Archive for Galatians

Galatians 6:1-10

6:1 Brothers, even if a man is caught in some fault, you who are spiritual must restore such a one in a spirit of gentleness; looking to yourself so that you also aren’t tempted. 6:2 Bear one another’s burdens, and so fulfill the law of Christ. 6:3 For if a man thinks himself to be something when he is nothing, he deceives himself. 6:4 But let each man test his own work, and then he will take pride in himself and not in his neighbor. 6:5 For each man will bear his own burden. 6:6 But let him who is taught in the word share all good things with him who teaches. 6:7 Don’t be deceived. God is not mocked, for whatever a man sows, that he will also reap. 6:8 For he who sows to his own flesh will from the flesh reap corruption. But he who sows to the Spirit will from the Spirit reap eternal life. 6:9 Let us not be weary in doing good, for we will reap in due season, if we don’t give up. 6:10 So then, as we have opportunity, let’s do what is good toward all men, and especially toward those who are of the household of the faith.


There’s a lot in here, and I should probably make several posts out of it, but I want to get it up here. What’s he saying?

  • Help each other, especially there’s a sense of community between student and teacher;
  • There’s a strong echo of Matthew’s motes and beams admonition (of course the sense of echo is anachronistic as this letter was written before Matthew);
  • Sow to the spirit;
  • Don’t be impatient for your reward;

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Galatians 5:25-26

5:25 If we live in the Spirit, let us also walk in the Spirit. 5:26 Let us not become conceited, provoking one another, envying one another.


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Galatians 5:22-23

5:22 But the fruit of the Spirit is love, joy, peace, patience, kindness, goodness, faithfulness, 5:23 gentleness and self-control. Against such things there is no law.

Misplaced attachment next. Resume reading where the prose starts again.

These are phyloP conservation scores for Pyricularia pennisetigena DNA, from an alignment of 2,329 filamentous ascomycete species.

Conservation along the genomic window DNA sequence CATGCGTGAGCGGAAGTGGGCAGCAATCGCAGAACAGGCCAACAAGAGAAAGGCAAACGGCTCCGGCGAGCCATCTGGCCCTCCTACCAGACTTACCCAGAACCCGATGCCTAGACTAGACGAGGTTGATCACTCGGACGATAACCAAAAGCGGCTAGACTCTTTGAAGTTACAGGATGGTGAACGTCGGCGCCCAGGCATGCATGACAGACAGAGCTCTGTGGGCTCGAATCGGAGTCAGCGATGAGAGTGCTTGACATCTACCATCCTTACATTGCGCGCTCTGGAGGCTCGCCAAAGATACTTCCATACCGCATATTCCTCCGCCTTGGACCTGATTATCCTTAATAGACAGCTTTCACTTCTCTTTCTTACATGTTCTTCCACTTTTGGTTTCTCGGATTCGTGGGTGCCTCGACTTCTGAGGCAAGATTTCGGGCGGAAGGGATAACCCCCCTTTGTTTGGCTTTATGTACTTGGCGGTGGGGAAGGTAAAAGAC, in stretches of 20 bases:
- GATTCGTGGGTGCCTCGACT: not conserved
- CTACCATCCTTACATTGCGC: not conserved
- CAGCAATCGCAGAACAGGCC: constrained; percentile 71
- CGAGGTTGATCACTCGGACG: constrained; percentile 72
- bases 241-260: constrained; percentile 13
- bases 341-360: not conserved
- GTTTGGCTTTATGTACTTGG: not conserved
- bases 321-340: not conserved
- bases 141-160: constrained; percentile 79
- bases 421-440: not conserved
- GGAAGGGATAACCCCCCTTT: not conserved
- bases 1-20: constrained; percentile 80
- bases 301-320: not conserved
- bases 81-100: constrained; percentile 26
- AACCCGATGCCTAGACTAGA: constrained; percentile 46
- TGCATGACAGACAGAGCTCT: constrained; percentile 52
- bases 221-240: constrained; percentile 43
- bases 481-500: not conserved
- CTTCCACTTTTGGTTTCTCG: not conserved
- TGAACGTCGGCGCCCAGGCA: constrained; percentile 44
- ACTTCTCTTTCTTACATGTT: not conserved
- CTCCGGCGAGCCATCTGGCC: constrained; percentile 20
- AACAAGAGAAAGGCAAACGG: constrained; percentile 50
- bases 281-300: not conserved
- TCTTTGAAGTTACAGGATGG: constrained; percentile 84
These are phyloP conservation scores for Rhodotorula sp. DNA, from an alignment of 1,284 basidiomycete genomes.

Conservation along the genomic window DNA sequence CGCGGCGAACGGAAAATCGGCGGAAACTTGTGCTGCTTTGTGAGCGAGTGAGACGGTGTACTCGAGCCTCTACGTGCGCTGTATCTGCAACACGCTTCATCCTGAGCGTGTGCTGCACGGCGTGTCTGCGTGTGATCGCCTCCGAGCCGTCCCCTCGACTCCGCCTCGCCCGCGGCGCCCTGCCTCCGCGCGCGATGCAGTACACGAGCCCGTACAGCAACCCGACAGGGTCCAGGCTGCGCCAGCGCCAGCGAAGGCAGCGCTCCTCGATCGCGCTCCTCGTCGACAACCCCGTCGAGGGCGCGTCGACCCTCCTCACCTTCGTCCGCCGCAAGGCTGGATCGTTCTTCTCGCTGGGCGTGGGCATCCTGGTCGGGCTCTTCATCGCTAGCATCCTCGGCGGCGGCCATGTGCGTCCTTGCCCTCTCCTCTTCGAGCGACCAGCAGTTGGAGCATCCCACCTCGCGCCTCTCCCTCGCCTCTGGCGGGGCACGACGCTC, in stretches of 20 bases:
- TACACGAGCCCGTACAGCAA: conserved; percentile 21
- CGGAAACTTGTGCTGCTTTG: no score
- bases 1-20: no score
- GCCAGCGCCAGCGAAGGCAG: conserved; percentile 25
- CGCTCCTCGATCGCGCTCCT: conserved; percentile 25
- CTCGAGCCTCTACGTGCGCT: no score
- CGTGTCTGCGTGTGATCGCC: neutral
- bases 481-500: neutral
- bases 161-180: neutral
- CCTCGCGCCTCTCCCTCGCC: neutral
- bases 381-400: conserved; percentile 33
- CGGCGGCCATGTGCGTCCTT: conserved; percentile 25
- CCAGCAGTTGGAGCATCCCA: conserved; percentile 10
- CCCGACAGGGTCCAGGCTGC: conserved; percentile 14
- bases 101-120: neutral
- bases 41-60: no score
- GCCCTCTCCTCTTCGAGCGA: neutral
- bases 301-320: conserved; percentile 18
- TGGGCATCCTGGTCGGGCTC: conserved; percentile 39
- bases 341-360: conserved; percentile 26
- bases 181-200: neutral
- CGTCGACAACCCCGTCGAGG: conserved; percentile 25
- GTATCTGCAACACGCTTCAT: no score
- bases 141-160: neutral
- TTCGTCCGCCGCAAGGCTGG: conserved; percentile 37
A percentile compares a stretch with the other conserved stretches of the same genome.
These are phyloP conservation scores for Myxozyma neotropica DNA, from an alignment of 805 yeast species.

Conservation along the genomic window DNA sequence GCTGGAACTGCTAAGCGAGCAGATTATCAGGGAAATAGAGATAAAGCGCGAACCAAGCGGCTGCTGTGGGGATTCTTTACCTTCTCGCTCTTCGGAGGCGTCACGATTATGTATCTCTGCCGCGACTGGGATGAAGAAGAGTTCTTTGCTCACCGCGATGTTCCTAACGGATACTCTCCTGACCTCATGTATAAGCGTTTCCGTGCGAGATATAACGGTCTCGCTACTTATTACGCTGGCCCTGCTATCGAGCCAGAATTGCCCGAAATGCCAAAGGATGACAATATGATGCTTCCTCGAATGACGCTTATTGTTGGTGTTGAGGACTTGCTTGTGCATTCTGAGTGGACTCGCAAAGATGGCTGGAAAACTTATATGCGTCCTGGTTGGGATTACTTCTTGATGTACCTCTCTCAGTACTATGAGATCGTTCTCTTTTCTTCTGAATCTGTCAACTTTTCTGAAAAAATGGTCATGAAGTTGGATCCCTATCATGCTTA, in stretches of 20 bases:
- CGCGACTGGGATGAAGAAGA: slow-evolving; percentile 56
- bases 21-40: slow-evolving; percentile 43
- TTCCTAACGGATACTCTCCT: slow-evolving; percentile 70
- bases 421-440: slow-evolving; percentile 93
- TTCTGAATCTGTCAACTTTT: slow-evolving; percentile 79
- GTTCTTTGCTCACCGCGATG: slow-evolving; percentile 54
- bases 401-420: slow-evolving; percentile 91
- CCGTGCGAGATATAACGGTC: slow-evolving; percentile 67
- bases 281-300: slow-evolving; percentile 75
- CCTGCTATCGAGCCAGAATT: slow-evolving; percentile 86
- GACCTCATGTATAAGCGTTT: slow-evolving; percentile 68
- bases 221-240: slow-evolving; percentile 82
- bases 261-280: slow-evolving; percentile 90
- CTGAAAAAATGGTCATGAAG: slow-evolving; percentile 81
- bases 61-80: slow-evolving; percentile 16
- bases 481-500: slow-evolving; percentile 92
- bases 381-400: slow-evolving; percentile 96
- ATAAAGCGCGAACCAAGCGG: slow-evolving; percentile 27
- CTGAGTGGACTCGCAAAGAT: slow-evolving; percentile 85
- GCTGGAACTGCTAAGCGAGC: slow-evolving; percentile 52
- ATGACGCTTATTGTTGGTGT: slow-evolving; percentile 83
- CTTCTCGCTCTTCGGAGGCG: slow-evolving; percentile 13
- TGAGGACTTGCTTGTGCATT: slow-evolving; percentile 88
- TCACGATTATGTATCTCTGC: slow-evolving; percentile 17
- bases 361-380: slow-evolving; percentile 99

Personally I think Paul goes overboard excoriating the pleasures of the flesh: I’m sure enjoying our physical humanity does not entail turning away from the Spirit (John 2:1 after all). So, I’ve omitted a bit of context here.

However, I can’t fault Paul’s celebration of the Spirit. What I like especially about the above is the ambiguity of the last sentence:

  • (a) there happens to be no law against these things; or
  • (b) there can be no law against these things: the fruit of the Spirit is the highest law, and conquers all.

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Galatians 5:1

For freedom Christ has set us free; stand firm therefore, and do not submit again to a yoke of slavery.


From the immediate context (i.e., the next few verses) it seems clear to me that the “yoke of slavery” Paul is talking about is the Mosaic Law. However, the issue about whether to follow the Mosaic Law isn’t really relevant any more (not to me anyway: I certainly don’t intend to follow it). I think this verse can fittingly be interpreted more generally, along the lines of Galatians 4:8-9: when you have Jesus, why submit yourself to lesser ideals?